The great promise of open source hardware is the chance to build something better as a community than just one engineer in a lab. Sites like Github have been promoting community-based software development for many years. Sites like Hackaday.io and Hackster.io started this concept for electronic DIY hardware. With that goal in mind and for this blog entry, you, the reader, can help make this project better.
This project is still not done, but is “in development” and that is a good thing. Instead of waiting until total completion, readers are seeing the content during the development phase, the work progress is highlighted, bugs are described, and comments are encouraged. The reader can even join in by building their own prototype. The goal is that by getting feedback, the project will be better and meet more reader’s needs than by keeping the project from the world and readers until completion. What would you change in the project to make it better?
This project came about because I needed a retro looking linear meter for my espresso maker water tank. I’m always running out of water in my espresso maker, and a cool display letting me know how much water is left and to let me know when to fill it up is definitely needed. In this project, I’ll create a HAT for the Raspberry Pi that can drive two IN-9 or IN-13 linear Nixie tubes. While I’m using this HAT as a single water meter display, this same linear display would be great for showing temperature, bar graphs, audio VU meters, even surf heights by days of the week. The Nixie Tube Power Supply, designed in an earlier blog will work perfectly to drive up to four of the IN-13 Nixie tubes or one IN-9 Nixie tube.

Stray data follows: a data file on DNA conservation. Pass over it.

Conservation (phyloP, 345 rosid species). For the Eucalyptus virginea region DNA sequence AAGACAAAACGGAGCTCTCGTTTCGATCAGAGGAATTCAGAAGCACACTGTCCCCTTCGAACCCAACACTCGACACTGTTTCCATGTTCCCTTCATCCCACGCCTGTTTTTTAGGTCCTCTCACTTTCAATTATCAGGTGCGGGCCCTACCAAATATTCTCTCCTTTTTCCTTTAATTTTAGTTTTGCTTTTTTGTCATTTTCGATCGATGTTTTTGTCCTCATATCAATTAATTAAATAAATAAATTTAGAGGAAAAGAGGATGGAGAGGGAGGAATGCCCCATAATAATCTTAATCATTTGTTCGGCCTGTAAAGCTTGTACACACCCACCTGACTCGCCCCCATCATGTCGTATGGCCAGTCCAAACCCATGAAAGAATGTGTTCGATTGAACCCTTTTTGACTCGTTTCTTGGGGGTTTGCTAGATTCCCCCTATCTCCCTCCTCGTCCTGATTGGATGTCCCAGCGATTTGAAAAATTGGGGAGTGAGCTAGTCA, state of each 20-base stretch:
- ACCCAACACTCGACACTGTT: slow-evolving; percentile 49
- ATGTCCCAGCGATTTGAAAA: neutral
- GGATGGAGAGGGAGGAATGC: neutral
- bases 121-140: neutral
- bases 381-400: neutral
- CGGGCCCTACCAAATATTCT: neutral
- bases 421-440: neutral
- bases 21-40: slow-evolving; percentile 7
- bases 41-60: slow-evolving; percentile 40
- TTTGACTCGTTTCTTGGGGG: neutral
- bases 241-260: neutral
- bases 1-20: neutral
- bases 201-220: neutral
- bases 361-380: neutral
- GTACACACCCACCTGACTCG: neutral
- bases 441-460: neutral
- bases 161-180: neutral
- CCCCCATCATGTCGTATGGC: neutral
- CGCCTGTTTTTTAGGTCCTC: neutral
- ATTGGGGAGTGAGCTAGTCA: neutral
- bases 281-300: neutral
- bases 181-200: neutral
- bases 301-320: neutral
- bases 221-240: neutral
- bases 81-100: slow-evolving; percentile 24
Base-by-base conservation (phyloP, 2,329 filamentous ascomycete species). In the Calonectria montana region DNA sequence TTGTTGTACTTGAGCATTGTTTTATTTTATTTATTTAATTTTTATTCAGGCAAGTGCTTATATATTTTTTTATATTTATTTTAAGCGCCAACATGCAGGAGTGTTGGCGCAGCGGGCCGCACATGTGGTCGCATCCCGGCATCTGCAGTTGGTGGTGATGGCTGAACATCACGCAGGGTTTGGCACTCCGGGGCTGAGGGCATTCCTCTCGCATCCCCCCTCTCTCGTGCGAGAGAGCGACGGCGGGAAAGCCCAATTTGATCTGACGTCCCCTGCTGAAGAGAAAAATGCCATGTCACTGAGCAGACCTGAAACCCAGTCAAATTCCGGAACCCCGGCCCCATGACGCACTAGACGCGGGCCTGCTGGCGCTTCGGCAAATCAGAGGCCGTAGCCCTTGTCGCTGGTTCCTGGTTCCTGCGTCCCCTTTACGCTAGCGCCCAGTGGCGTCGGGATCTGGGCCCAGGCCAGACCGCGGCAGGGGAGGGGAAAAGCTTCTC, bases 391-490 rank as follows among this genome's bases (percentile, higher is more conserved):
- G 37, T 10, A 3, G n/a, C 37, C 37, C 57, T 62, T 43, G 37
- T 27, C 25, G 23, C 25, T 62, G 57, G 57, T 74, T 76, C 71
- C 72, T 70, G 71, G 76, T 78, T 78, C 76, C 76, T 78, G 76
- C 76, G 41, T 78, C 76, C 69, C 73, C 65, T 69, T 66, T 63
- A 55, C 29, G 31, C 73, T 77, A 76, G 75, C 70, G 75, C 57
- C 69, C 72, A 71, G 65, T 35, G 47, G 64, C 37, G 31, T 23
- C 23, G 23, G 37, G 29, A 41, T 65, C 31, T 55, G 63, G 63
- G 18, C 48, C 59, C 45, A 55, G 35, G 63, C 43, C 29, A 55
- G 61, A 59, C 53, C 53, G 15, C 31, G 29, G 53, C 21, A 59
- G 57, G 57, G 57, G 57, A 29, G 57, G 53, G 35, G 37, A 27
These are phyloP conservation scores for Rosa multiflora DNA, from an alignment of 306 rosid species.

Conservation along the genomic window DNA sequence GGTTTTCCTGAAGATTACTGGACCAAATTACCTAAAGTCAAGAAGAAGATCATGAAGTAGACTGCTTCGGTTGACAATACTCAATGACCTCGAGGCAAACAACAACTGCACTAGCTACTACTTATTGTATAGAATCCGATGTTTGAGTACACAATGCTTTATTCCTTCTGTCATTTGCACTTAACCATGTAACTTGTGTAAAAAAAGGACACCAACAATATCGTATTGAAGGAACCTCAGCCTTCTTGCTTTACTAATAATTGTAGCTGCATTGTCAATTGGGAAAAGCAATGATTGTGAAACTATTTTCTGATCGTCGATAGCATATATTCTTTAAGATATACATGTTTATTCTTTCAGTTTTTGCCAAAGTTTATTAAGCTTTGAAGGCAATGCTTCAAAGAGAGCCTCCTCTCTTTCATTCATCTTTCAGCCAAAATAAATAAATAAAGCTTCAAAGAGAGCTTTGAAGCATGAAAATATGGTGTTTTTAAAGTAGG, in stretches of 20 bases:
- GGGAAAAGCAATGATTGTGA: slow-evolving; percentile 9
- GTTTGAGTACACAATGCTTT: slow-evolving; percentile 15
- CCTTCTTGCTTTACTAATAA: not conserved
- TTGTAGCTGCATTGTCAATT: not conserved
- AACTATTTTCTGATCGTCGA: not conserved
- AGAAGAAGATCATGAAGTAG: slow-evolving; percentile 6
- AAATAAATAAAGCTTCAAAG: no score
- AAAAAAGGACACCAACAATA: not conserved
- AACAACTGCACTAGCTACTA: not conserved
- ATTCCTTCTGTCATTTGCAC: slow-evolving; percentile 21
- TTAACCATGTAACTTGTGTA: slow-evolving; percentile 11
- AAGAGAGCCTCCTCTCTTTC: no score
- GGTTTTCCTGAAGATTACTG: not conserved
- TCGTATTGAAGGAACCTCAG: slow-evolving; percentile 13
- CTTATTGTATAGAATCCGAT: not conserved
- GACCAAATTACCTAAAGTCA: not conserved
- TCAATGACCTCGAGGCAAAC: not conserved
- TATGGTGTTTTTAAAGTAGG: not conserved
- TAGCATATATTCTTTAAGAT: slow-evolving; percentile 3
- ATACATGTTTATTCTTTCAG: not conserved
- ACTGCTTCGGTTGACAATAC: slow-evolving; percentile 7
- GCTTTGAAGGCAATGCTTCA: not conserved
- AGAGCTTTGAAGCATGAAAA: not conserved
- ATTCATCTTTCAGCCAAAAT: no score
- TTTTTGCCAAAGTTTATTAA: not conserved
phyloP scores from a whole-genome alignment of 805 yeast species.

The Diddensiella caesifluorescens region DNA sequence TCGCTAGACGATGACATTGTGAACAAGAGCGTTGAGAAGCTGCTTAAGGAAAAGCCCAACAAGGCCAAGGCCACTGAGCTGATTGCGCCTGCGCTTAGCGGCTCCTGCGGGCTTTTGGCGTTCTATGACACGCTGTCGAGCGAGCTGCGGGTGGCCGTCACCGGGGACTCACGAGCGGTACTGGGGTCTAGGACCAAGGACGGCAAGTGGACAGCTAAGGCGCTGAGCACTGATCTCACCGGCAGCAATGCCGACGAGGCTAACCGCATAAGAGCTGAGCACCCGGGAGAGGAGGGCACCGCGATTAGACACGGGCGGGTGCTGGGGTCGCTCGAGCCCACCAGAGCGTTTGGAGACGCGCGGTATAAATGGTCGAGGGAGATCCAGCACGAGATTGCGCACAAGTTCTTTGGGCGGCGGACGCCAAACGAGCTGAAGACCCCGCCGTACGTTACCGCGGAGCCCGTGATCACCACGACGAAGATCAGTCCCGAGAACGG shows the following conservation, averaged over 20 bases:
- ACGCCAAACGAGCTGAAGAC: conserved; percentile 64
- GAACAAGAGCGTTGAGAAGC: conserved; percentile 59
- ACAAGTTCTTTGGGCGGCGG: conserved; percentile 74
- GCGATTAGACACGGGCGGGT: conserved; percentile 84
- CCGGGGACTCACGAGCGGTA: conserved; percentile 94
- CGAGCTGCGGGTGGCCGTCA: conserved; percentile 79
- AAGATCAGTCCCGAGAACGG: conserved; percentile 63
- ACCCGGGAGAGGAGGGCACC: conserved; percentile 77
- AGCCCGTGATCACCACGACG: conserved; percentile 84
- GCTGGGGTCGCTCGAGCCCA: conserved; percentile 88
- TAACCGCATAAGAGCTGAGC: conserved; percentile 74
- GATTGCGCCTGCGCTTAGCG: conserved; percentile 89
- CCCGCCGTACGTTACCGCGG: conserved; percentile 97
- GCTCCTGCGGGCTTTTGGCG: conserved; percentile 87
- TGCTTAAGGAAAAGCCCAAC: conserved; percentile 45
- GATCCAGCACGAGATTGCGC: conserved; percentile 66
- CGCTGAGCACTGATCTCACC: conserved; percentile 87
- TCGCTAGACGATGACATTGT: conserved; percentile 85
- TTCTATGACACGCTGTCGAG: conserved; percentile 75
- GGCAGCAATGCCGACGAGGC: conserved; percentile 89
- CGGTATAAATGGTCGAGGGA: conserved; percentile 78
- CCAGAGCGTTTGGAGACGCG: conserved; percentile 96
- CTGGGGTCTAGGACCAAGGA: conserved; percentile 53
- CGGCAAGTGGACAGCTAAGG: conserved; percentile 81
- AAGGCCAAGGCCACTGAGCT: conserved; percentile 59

Part 1 of the blog will describe the scope of the project, show the design, initial schematics and prototype results, and elicit feedback from the reader. Do you have a suggestion to make this project better? Have I forgotten a step or feature that is needed for your use? You can build your own version of the layout by forking the project yourself from Github. Or you can just read and see how I do on my development flow and the changes I discover or get from the readers. In Part 2 of the blog, I’ll put the PCB assembly together to verify results and see how the display looks.
This project has completed 4 of 9 stages, a great stage to get feedback from readers. The specifications were written, a prototype was tested and improved, the python code library was started, a BOM was put together, and the PCB layout completed. While that may seem like a lot, there is still a lot more to do and refine and why now is a good time that the reader can help. In my world of product development, the perfectly executed project has nine stages as listed below.
- Stage 1: Project Concept and Scope
- State 2: Prototype Schematic and Code
- Stage 3: Prototype System Testing
- Stage 4: Initial Schematic, Layout, BOM Complete
- Stage 5: Initial Production and Verification
- Stage 6: Production Schematic, Layout and BOM complete
- Stage 7: Limited Production Run
- Stage 8: Final Update to schematic, layout, and BOM
- Stage 9: Full Production Run
If you look carefully at the steps above, these nine stages can be simplified into three design, test, and debug steps repeated three times. After stage 1 where the scope and concept are described, the stages are then to design, test, and debug the system during the prototype phase, the initial production run, and the limited production run. Only after these iterations do you have a system that can be ready for a full production run at stage 9.